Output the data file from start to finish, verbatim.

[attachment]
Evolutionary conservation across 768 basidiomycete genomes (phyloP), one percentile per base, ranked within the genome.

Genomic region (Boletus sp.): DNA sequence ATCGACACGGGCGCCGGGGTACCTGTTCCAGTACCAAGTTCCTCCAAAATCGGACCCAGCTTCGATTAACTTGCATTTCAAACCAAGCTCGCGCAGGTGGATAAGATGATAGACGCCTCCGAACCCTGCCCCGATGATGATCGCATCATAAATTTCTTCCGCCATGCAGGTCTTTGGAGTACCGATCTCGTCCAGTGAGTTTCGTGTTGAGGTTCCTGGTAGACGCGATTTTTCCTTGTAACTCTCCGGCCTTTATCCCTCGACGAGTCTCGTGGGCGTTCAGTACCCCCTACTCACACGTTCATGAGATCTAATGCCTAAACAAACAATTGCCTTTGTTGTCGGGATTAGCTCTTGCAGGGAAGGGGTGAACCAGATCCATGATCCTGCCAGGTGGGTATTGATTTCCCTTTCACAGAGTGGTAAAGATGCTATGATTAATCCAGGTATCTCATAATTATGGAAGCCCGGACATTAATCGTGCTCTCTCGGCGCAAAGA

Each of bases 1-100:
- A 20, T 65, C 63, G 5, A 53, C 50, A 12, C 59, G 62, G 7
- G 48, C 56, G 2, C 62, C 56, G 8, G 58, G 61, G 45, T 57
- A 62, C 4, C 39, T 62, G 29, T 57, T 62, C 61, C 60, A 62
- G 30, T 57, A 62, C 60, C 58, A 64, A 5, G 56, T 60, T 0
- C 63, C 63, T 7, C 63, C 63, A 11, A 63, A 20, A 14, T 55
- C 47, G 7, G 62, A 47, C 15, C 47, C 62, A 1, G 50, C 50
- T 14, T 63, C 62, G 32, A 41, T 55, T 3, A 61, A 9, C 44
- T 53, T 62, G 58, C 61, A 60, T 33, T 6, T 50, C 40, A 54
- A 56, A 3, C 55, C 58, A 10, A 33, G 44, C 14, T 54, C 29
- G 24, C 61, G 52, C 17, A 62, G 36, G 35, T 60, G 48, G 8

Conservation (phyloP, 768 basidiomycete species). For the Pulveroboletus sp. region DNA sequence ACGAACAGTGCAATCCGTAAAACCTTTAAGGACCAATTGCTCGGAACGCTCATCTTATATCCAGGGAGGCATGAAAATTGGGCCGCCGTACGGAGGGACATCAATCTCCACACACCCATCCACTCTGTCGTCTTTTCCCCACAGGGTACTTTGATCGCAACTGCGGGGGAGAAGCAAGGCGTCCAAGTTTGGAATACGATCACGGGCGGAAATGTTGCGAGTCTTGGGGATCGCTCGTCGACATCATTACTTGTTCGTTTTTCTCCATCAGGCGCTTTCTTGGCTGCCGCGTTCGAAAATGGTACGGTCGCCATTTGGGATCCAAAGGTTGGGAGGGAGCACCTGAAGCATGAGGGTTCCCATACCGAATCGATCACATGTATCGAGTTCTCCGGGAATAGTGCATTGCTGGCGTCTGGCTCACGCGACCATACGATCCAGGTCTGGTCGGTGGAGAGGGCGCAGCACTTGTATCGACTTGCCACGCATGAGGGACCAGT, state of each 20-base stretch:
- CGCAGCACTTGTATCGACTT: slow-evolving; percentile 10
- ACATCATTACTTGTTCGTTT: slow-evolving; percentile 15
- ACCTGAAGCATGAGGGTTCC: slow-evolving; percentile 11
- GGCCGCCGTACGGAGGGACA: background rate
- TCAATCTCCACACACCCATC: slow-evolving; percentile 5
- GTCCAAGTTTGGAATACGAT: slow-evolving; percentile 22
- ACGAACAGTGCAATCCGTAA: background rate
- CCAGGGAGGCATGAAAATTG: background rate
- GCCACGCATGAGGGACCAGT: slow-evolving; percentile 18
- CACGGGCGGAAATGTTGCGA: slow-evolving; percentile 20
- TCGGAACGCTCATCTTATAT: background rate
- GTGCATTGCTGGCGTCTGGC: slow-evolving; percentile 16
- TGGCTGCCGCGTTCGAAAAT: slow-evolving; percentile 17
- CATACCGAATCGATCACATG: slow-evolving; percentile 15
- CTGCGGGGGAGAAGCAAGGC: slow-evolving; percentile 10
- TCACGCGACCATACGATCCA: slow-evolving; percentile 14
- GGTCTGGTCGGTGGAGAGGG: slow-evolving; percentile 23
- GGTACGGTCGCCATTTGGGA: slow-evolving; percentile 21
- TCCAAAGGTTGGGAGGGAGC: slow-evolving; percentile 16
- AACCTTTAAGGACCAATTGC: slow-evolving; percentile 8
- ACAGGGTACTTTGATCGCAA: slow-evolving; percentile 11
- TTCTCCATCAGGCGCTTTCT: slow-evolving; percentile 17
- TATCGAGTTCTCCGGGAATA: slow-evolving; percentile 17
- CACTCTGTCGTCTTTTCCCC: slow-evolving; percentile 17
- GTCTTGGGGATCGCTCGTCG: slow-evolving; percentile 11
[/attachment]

Evolutionary conservation across 768 basidiomycete genomes (phyloP), one percentile per base, ranked within the genome.

Genomic region (Boletus sp.): DNA sequence ATCGACACGGGCGCCGGGGTACCTGTTCCAGTACCAAGTTCCTCCAAAATCGGACCCAGCTTCGATTAACTTGCATTTCAAACCAAGCTCGCGCAGGTGGATAAGATGATAGACGCCTCCGAACCCTGCCCCGATGATGATCGCATCATAAATTTCTTCCGCCATGCAGGTCTTTGGAGTACCGATCTCGTCCAGTGAGTTTCGTGTTGAGGTTCCTGGTAGACGCGATTTTTCCTTGTAACTCTCCGGCCTTTATCCCTCGACGAGTCTCGTGGGCGTTCAGTACCCCCTACTCACACGTTCATGAGATCTAATGCCTAAACAAACAATTGCCTTTGTTGTCGGGATTAGCTCTTGCAGGGAAGGGGTGAACCAGATCCATGATCCTGCCAGGTGGGTATTGATTTCCCTTTCACAGAGTGGTAAAGATGCTATGATTAATCCAGGTATCTCATAATTATGGAAGCCCGGACATTAATCGTGCTCTCTCGGCGCAAAGA

Each of bases 1-100:
- A 20, T 65, C 63, G 5, A 53, C 50, A 12, C 59, G 62, G 7
- G 48, C 56, G 2, C 62, C 56, G 8, G 58, G 61, G 45, T 57
- A 62, C 4, C 39, T 62, G 29, T 57, T 62, C 61, C 60, A 62
- G 30, T 57, A 62, C 60, C 58, A 64, A 5, G 56, T 60, T 0
- C 63, C 63, T 7, C 63, C 63, A 11, A 63, A 20, A 14, T 55
- C 47, G 7, G 62, A 47, C 15, C 47, C 62, A 1, G 50, C 50
- T 14, T 63, C 62, G 32, A 41, T 55, T 3, A 61, A 9, C 44
- T 53, T 62, G 58, C 61, A 60, T 33, T 6, T 50, C 40, A 54
- A 56, A 3, C 55, C 58, A 10, A 33, G 44, C 14, T 54, C 29
- G 24, C 61, G 52, C 17, A 62, G 36, G 35, T 60, G 48, G 8

Conservation (phyloP, 768 basidiomycete species). For the Pulveroboletus sp. region DNA sequence ACGAACAGTGCAATCCGTAAAACCTTTAAGGACCAATTGCTCGGAACGCTCATCTTATATCCAGGGAGGCATGAAAATTGGGCCGCCGTACGGAGGGACATCAATCTCCACACACCCATCCACTCTGTCGTCTTTTCCCCACAGGGTACTTTGATCGCAACTGCGGGGGAGAAGCAAGGCGTCCAAGTTTGGAATACGATCACGGGCGGAAATGTTGCGAGTCTTGGGGATCGCTCGTCGACATCATTACTTGTTCGTTTTTCTCCATCAGGCGCTTTCTTGGCTGCCGCGTTCGAAAATGGTACGGTCGCCATTTGGGATCCAAAGGTTGGGAGGGAGCACCTGAAGCATGAGGGTTCCCATACCGAATCGATCACATGTATCGAGTTCTCCGGGAATAGTGCATTGCTGGCGTCTGGCTCACGCGACCATACGATCCAGGTCTGGTCGGTGGAGAGGGCGCAGCACTTGTATCGACTTGCCACGCATGAGGGACCAGT, state of each 20-base stretch:
- CGCAGCACTTGTATCGACTT: slow-evolving; percentile 10
- ACATCATTACTTGTTCGTTT: slow-evolving; percentile 15
- ACCTGAAGCATGAGGGTTCC: slow-evolving; percentile 11
- GGCCGCCGTACGGAGGGACA: background rate
- TCAATCTCCACACACCCATC: slow-evolving; percentile 5
- GTCCAAGTTTGGAATACGAT: slow-evolving; percentile 22
- ACGAACAGTGCAATCCGTAA: background rate
- CCAGGGAGGCATGAAAATTG: background rate
- GCCACGCATGAGGGACCAGT: slow-evolving; percentile 18
- CACGGGCGGAAATGTTGCGA: slow-evolving; percentile 20
- TCGGAACGCTCATCTTATAT: background rate
- GTGCATTGCTGGCGTCTGGC: slow-evolving; percentile 16
- TGGCTGCCGCGTTCGAAAAT: slow-evolving; percentile 17
- CATACCGAATCGATCACATG: slow-evolving; percentile 15
- CTGCGGGGGAGAAGCAAGGC: slow-evolving; percentile 10
- TCACGCGACCATACGATCCA: slow-evolving; percentile 14
- GGTCTGGTCGGTGGAGAGGG: slow-evolving; percentile 23
- GGTACGGTCGCCATTTGGGA: slow-evolving; percentile 21
- TCCAAAGGTTGGGAGGGAGC: slow-evolving; percentile 16
- AACCTTTAAGGACCAATTGC: slow-evolving; percentile 8
- ACAGGGTACTTTGATCGCAA: slow-evolving; percentile 11
- TTCTCCATCAGGCGCTTTCT: slow-evolving; percentile 17
- TATCGAGTTCTCCGGGAATA: slow-evolving; percentile 17
- CACTCTGTCGTCTTTTCCCC: slow-evolving; percentile 17
- GTCTTGGGGATCGCTCGTCG: slow-evolving; percentile 11